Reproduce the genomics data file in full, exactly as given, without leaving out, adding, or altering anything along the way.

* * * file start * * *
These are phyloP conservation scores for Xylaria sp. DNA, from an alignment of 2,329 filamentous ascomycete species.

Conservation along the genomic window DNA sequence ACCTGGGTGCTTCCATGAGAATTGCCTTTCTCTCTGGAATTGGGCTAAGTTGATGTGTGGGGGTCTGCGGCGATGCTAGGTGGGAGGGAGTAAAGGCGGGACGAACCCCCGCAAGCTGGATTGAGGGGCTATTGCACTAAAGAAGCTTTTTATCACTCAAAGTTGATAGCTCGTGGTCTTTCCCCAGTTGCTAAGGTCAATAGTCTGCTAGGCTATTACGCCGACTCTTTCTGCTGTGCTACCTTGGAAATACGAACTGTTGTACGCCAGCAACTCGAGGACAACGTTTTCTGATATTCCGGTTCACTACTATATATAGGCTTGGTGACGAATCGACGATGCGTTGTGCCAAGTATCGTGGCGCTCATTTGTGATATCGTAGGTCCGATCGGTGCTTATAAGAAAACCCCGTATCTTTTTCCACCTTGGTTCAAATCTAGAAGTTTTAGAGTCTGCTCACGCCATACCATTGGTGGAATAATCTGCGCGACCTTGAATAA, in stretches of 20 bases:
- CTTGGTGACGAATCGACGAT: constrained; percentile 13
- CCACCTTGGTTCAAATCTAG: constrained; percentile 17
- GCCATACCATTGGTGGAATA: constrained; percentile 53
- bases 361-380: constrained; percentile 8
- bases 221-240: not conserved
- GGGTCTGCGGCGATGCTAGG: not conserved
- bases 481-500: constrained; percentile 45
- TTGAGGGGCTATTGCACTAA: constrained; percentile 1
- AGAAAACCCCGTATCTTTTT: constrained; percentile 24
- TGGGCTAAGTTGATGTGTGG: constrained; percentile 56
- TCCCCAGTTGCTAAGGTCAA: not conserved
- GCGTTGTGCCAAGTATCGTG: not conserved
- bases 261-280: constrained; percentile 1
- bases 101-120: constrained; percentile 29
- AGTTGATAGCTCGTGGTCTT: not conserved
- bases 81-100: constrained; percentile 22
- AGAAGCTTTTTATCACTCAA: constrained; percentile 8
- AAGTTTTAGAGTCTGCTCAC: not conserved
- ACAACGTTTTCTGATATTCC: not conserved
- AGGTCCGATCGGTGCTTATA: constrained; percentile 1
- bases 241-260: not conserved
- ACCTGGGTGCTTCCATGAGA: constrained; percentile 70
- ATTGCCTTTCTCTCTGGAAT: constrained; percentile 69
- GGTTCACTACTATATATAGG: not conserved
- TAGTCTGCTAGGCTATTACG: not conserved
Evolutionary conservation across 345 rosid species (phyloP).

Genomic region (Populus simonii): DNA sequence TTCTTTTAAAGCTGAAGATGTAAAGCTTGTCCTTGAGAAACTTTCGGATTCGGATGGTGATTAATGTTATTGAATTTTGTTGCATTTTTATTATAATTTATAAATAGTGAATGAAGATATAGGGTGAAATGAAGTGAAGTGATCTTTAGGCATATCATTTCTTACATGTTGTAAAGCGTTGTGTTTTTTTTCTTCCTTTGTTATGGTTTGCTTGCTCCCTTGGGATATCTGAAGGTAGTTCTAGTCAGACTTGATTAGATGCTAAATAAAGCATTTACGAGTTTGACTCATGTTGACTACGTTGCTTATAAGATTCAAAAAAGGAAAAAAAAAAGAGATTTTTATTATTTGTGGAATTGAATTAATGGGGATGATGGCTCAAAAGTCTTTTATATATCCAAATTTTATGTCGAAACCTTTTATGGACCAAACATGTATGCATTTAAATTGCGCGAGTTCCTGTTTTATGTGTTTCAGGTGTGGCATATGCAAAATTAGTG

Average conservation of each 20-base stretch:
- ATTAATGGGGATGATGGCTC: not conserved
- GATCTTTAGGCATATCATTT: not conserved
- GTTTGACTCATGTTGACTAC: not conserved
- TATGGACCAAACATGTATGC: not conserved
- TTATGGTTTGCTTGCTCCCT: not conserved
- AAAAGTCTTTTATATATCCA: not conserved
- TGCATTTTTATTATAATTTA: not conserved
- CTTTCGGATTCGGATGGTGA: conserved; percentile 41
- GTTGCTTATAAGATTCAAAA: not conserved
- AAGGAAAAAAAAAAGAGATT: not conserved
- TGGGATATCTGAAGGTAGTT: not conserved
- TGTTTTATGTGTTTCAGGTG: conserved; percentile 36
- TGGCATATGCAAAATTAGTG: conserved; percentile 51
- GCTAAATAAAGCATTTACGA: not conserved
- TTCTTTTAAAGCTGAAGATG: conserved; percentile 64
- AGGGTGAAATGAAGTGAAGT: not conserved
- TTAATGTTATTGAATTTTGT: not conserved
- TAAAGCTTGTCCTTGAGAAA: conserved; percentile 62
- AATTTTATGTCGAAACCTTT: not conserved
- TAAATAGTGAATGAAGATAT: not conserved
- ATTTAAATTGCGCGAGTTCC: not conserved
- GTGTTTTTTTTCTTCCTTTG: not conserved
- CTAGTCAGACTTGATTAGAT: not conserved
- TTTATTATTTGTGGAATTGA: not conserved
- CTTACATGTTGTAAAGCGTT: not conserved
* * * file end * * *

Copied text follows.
These are phyloP conservation scores for Xylaria sp. DNA, from an alignment of 2,329 filamentous ascomycete species.

Conservation along the genomic window DNA sequence ACCTGGGTGCTTCCATGAGAATTGCCTTTCTCTCTGGAATTGGGCTAAGTTGATGTGTGGGGGTCTGCGGCGATGCTAGGTGGGAGGGAGTAAAGGCGGGACGAACCCCCGCAAGCTGGATTGAGGGGCTATTGCACTAAAGAAGCTTTTTATCACTCAAAGTTGATAGCTCGTGGTCTTTCCCCAGTTGCTAAGGTCAATAGTCTGCTAGGCTATTACGCCGACTCTTTCTGCTGTGCTACCTTGGAAATACGAACTGTTGTACGCCAGCAACTCGAGGACAACGTTTTCTGATATTCCGGTTCACTACTATATATAGGCTTGGTGACGAATCGACGATGCGTTGTGCCAAGTATCGTGGCGCTCATTTGTGATATCGTAGGTCCGATCGGTGCTTATAAGAAAACCCCGTATCTTTTTCCACCTTGGTTCAAATCTAGAAGTTTTAGAGTCTGCTCACGCCATACCATTGGTGGAATAATCTGCGCGACCTTGAATAA, in stretches of 20 bases:
- CTTGGTGACGAATCGACGAT: constrained; percentile 13
- CCACCTTGGTTCAAATCTAG: constrained; percentile 17
- GCCATACCATTGGTGGAATA: constrained; percentile 53
- bases 361-380: constrained; percentile 8
- bases 221-240: not conserved
- GGGTCTGCGGCGATGCTAGG: not conserved
- bases 481-500: constrained; percentile 45
- TTGAGGGGCTATTGCACTAA: constrained; percentile 1
- AGAAAACCCCGTATCTTTTT: constrained; percentile 24
- TGGGCTAAGTTGATGTGTGG: constrained; percentile 56
- TCCCCAGTTGCTAAGGTCAA: not conserved
- GCGTTGTGCCAAGTATCGTG: not conserved
- bases 261-280: constrained; percentile 1
- bases 101-120: constrained; percentile 29
- AGTTGATAGCTCGTGGTCTT: not conserved
- bases 81-100: constrained; percentile 22
- AGAAGCTTTTTATCACTCAA: constrained; percentile 8
- AAGTTTTAGAGTCTGCTCAC: not conserved
- ACAACGTTTTCTGATATTCC: not conserved
- AGGTCCGATCGGTGCTTATA: constrained; percentile 1
- bases 241-260: not conserved
- ACCTGGGTGCTTCCATGAGA: constrained; percentile 70
- ATTGCCTTTCTCTCTGGAAT: constrained; percentile 69
- GGTTCACTACTATATATAGG: not conserved
- TAGTCTGCTAGGCTATTACG: not conserved
Evolutionary conservation across 345 rosid species (phyloP).

Genomic region (Populus simonii): DNA sequence TTCTTTTAAAGCTGAAGATGTAAAGCTTGTCCTTGAGAAACTTTCGGATTCGGATGGTGATTAATGTTATTGAATTTTGTTGCATTTTTATTATAATTTATAAATAGTGAATGAAGATATAGGGTGAAATGAAGTGAAGTGATCTTTAGGCATATCATTTCTTACATGTTGTAAAGCGTTGTGTTTTTTTTCTTCCTTTGTTATGGTTTGCTTGCTCCCTTGGGATATCTGAAGGTAGTTCTAGTCAGACTTGATTAGATGCTAAATAAAGCATTTACGAGTTTGACTCATGTTGACTACGTTGCTTATAAGATTCAAAAAAGGAAAAAAAAAAGAGATTTTTATTATTTGTGGAATTGAATTAATGGGGATGATGGCTCAAAAGTCTTTTATATATCCAAATTTTATGTCGAAACCTTTTATGGACCAAACATGTATGCATTTAAATTGCGCGAGTTCCTGTTTTATGTGTTTCAGGTGTGGCATATGCAAAATTAGTG

Average conservation of each 20-base stretch:
- ATTAATGGGGATGATGGCTC: not conserved
- GATCTTTAGGCATATCATTT: not conserved
- GTTTGACTCATGTTGACTAC: not conserved
- TATGGACCAAACATGTATGC: not conserved
- TTATGGTTTGCTTGCTCCCT: not conserved
- AAAAGTCTTTTATATATCCA: not conserved
- TGCATTTTTATTATAATTTA: not conserved
- CTTTCGGATTCGGATGGTGA: conserved; percentile 41
- GTTGCTTATAAGATTCAAAA: not conserved
- AAGGAAAAAAAAAAGAGATT: not conserved
- TGGGATATCTGAAGGTAGTT: not conserved
- TGTTTTATGTGTTTCAGGTG: conserved; percentile 36
- TGGCATATGCAAAATTAGTG: conserved; percentile 51
- GCTAAATAAAGCATTTACGA: not conserved
- TTCTTTTAAAGCTGAAGATG: conserved; percentile 64
- AGGGTGAAATGAAGTGAAGT: not conserved
- TTAATGTTATTGAATTTTGT: not conserved
- TAAAGCTTGTCCTTGAGAAA: conserved; percentile 62
- AATTTTATGTCGAAACCTTT: not conserved
- TAAATAGTGAATGAAGATAT: not conserved
- ATTTAAATTGCGCGAGTTCC: not conserved
- GTGTTTTTTTTCTTCCTTTG: not conserved
- CTAGTCAGACTTGATTAGAT: not conserved
- TTTATTATTTGTGGAATTGA: not conserved
- CTTACATGTTGTAAAGCGTT: not conserved